This isn’t the first time I’ve suffered this sort of paralyzing over analysis. Usually I get back on track, but only for a bit. The problem is, I can pick a couple of topics and say “Ok, this is what I’m going to focus on”, but I don’t get specific enough as to what that means. There are, I think a couple of things at play:

  •  I don’t set specific enough goals around these things, or see them as part of larger process.
  •  The lack of doing this means I don’t really know when I’ve been successful at doing something, or I get lost in among the trees and loose sight of the forest.

As a consequence, I am easily swayed by my mood and the new shiny interesting topic that comes my way. Unfortunately, this can leave me feeling sad and aimless. I’ve tried using a life coach a couple times, but I’m just too uncommitted to make it work; I just waist their time.

So, I’m not 100% sure what the solution to this problem is, but I have an idea. I’ll give it a go and report back. If you have any ideas on how to stay focussed through life, while getting things accomplished, leave a comment below (make sure it’s something that’s actually worked for you long term though. Not just something you’ve heard or read about, thanks 🙂

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The Right Side of Wrong: The Value of Struggle

Adults have a problem. We learned it way back in adolescence. Actually, I think we learn it long before that. We hate being wrong. Shhh, don’t tell anyone. Don’t tell them we were wrong. We had an idea. We tried it and we failed. Failure. It sucks, eh? We must be some kind of dolt for failing. I mean, no one else fails, right? Failure is like this private club that everyone belongs too, but we all own our own clubs.

My son is 17-months old. He fails all the time. He certainly isn’t a failure. Learning to walk is hard, yo! My son however spends a lot of time learning how to stand up and find his balance. Then he falls or sits down and he tries again. This is called practice. I hate practicing. I don’t see myself getting better, because improvement usually come in increments so small, we can’t see them until we hit a milestone on the way.

My son hit one of those milestones today. He stood up and fell down, then stood up again. Then, he took 3 steps towards his mom. It was amazing. The video is above.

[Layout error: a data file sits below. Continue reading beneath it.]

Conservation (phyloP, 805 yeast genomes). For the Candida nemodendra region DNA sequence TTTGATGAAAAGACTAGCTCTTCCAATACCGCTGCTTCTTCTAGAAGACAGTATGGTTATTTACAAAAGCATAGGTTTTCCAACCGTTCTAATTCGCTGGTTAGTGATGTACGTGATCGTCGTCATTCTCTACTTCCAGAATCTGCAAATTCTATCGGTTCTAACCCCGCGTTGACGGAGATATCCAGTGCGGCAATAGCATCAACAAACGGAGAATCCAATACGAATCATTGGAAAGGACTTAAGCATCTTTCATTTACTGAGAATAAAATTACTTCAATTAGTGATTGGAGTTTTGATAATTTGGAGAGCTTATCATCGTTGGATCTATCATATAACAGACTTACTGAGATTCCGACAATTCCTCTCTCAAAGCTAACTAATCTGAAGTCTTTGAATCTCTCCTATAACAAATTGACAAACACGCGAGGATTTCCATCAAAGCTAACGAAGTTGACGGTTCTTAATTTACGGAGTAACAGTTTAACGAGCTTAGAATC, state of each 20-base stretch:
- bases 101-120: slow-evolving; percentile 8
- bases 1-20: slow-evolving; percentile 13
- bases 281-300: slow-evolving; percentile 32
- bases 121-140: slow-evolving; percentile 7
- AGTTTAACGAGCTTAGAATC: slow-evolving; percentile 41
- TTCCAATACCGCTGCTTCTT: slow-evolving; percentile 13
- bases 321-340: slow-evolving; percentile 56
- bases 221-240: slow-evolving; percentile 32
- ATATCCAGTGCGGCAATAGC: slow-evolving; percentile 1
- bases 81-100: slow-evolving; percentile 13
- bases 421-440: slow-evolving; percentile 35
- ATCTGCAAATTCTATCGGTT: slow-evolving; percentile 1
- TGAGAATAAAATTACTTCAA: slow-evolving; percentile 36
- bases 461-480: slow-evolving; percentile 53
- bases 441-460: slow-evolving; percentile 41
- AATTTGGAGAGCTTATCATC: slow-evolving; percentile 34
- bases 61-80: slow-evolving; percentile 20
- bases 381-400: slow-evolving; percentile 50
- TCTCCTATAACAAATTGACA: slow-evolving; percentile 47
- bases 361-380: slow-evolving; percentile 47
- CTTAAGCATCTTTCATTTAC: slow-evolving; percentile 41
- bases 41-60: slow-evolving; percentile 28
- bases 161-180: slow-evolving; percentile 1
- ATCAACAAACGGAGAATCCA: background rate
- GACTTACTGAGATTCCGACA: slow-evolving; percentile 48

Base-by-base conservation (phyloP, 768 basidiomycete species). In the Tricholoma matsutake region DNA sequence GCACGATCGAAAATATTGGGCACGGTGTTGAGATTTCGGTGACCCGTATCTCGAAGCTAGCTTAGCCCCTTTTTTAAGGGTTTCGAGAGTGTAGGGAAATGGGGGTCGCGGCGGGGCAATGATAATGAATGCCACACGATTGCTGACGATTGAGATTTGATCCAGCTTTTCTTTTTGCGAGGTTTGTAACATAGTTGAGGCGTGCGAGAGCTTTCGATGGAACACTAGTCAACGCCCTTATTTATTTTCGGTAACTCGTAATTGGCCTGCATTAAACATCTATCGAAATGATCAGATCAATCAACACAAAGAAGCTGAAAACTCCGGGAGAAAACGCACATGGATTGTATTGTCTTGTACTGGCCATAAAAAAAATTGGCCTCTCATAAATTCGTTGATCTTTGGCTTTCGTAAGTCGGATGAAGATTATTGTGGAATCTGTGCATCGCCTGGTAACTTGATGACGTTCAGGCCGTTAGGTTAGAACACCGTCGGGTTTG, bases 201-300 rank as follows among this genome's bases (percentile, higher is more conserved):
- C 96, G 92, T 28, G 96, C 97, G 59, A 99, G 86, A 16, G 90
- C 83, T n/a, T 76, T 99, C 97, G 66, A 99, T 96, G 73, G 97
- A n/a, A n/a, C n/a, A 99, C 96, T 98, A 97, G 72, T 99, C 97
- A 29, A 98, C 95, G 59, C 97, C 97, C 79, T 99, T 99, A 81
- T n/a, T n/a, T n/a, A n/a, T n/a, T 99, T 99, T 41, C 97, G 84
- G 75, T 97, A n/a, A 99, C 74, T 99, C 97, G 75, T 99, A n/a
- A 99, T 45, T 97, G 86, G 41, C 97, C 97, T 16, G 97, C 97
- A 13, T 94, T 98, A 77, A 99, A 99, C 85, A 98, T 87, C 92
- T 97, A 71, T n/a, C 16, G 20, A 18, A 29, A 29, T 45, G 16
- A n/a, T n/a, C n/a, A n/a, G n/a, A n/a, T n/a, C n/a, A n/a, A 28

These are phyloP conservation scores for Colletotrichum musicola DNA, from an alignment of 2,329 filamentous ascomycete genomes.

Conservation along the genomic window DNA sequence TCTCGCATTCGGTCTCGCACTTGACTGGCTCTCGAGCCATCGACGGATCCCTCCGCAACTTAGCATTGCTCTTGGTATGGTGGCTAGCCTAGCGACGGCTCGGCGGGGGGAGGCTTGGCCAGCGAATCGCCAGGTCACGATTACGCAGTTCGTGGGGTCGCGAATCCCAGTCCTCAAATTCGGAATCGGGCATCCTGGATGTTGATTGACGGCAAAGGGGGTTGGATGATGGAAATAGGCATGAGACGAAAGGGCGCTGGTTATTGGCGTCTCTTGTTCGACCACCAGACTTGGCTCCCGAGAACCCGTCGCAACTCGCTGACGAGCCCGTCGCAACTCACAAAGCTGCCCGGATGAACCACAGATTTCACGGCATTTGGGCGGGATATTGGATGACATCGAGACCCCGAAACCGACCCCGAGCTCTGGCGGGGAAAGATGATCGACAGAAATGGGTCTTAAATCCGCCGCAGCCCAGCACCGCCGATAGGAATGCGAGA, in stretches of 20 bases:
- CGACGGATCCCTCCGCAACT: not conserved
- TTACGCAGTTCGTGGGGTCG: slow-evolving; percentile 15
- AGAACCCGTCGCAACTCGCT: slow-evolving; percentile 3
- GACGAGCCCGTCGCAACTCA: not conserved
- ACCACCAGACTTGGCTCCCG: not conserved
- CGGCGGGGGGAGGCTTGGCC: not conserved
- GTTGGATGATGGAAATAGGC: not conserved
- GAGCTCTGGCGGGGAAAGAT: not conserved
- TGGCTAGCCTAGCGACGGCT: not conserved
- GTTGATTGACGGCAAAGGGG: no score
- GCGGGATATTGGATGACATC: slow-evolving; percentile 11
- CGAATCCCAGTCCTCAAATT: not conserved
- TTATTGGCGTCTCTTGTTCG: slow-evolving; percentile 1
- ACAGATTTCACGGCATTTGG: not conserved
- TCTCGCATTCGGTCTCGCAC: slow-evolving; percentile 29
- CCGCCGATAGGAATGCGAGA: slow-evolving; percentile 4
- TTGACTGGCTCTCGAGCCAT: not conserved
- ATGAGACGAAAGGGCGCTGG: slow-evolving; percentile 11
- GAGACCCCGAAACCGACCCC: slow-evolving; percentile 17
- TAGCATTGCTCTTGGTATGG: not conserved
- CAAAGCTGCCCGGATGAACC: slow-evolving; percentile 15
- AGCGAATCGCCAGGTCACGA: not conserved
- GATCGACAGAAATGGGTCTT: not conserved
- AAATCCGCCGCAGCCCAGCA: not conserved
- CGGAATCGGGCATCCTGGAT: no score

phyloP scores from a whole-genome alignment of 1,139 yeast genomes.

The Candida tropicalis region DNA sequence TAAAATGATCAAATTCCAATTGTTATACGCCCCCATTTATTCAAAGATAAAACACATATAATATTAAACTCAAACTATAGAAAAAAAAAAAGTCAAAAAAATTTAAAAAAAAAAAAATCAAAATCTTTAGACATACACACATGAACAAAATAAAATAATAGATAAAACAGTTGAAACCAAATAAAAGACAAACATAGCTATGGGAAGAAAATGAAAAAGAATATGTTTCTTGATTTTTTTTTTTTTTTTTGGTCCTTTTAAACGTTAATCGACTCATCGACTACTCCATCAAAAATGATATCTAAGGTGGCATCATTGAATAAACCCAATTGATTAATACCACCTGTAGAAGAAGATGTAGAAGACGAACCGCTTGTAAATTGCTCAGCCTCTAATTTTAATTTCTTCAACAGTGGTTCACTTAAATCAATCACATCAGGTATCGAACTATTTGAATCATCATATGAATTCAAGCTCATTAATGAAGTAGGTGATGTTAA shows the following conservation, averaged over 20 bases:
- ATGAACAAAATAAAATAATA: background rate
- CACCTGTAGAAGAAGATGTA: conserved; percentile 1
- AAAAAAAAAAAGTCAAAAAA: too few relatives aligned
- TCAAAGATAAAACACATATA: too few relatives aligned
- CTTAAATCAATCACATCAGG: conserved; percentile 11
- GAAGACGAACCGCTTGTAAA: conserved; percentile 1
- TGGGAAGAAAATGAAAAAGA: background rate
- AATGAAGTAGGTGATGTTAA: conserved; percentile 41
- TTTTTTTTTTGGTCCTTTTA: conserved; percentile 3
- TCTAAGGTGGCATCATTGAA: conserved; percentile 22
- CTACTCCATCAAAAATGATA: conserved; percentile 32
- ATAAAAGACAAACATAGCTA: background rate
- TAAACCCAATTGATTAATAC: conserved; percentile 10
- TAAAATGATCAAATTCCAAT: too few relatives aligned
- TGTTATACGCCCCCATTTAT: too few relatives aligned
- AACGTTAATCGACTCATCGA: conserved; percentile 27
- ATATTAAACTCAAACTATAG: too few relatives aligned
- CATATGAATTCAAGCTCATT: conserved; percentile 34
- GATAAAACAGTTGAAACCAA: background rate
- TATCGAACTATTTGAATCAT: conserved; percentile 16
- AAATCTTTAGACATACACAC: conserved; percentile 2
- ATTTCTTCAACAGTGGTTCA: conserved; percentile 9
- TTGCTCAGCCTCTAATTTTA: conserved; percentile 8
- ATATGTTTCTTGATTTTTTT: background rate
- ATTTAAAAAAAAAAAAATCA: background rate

Did my son get frustrated if he couldn’t maintain his balance sometimes, sure, he’s human too. He keeps trying though and he doesn’t really need our help to do it. What he needs from us is encouragement, support, and healthy (safe) boundaries. He’ll figure out the walking thing on his own, he doesn’t need us interfering or telling him he failed, so he may as well give up.

If you have a skill you’re trying to master, give it time. Yes, you’re trying to get to the right “answer”, but we do a disservice if we don’t honour the struggle and attempts. If you finally decide it’s just not for you, there’s nothing wrong with moving on to something else. Just remember to take sometime and reflect back on what you’ve learned from the learning/trying process. There’s always something you can learn about yourself and how you persevere.

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Better the bully you know? Negative self talk, is nothing less than self-bullying


Disclaimer: I’m not a psychiatrist, psychologist or anyone who knows anything in particular about psychology. This blog is based on my own experience and things I’ve learned from own my counselling. I hope it helps.

You idiot!

You dummy!

I mess everything up!

Feels good doesn’t it?

Try it. Stand up, look in the mirror and say to yourself, with as much conviction as you can muster: “I’m so stupid. I’m no good. I’m a total loser!”. Don’t you feel better? Isn’t the world a brighter place? Can’t you hear the birds chirping?

Ok, ok, pardon my sarcasm. Please don’t do that little experiment. If you did, I apologize. Hopefully you recognize that the above was a ludicrous request. We know that negative self-talk doesn’t do us any good. It’s not productive and doesn’t help us move in a positive direction. We don’t need a scientific study to prove it to us, we know it from experience.

I say this confidently, even without knowing you, because most people I know have been in this position at one point or another. Like many things, we know this is bad for us, but we fall into this trap easily, almost effortlessly.

Words matter and words have power. There is so much focus these days on bullying and the damage it causes our children. Who needs external bullies thoug h, when we can beat ourselves up? We worry about the bully who can call us, mail us, email us, Facebook us, tweet at us and post photos of us on Instagram (though, as that point I suppose it might be called criminal harassment or threatening). But, what about the bully we can’t get away from? The one who lives so close, we can feel them breathing, all the time. Who needs the internet when we can be our own bully? We can beat ourselves up 24/7. We can mess up our relationships, careers, health, and spiritual lives all on our own.